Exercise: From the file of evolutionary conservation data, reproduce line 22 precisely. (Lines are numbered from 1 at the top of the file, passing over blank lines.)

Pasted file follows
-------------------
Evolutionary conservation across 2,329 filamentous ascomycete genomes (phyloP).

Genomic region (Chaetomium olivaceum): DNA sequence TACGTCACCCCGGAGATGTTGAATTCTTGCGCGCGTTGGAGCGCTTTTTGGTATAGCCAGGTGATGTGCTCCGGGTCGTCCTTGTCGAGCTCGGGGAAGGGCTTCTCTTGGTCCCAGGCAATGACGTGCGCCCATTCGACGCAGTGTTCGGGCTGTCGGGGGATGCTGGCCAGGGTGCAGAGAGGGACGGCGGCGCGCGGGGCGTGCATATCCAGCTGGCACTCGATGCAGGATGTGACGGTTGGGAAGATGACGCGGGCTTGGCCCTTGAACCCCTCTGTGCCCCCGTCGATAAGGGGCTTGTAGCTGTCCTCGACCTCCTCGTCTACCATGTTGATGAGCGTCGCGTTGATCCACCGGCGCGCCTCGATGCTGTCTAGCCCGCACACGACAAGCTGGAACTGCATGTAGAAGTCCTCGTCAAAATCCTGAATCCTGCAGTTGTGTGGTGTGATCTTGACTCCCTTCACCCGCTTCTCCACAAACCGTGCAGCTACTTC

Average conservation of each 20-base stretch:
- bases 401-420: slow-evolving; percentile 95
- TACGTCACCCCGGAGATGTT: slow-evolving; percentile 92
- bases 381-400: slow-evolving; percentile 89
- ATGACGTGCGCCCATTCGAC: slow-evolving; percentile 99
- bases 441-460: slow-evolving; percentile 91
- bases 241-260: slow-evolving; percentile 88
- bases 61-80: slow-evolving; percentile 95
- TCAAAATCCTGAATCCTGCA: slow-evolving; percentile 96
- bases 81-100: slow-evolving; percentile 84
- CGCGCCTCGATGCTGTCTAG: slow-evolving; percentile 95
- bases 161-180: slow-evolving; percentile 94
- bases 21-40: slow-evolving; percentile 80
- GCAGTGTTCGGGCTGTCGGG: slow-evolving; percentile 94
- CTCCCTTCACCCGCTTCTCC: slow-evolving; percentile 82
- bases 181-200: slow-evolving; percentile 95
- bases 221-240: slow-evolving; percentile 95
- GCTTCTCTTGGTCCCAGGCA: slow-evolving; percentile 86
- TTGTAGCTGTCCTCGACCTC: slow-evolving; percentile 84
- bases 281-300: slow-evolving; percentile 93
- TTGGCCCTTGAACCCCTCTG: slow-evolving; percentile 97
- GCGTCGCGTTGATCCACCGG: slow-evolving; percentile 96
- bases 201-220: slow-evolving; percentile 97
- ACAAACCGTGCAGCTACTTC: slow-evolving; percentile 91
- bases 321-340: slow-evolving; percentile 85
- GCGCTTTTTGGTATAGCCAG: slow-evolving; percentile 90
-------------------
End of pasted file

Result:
- bases 281-300: slow-evolving; percentile 93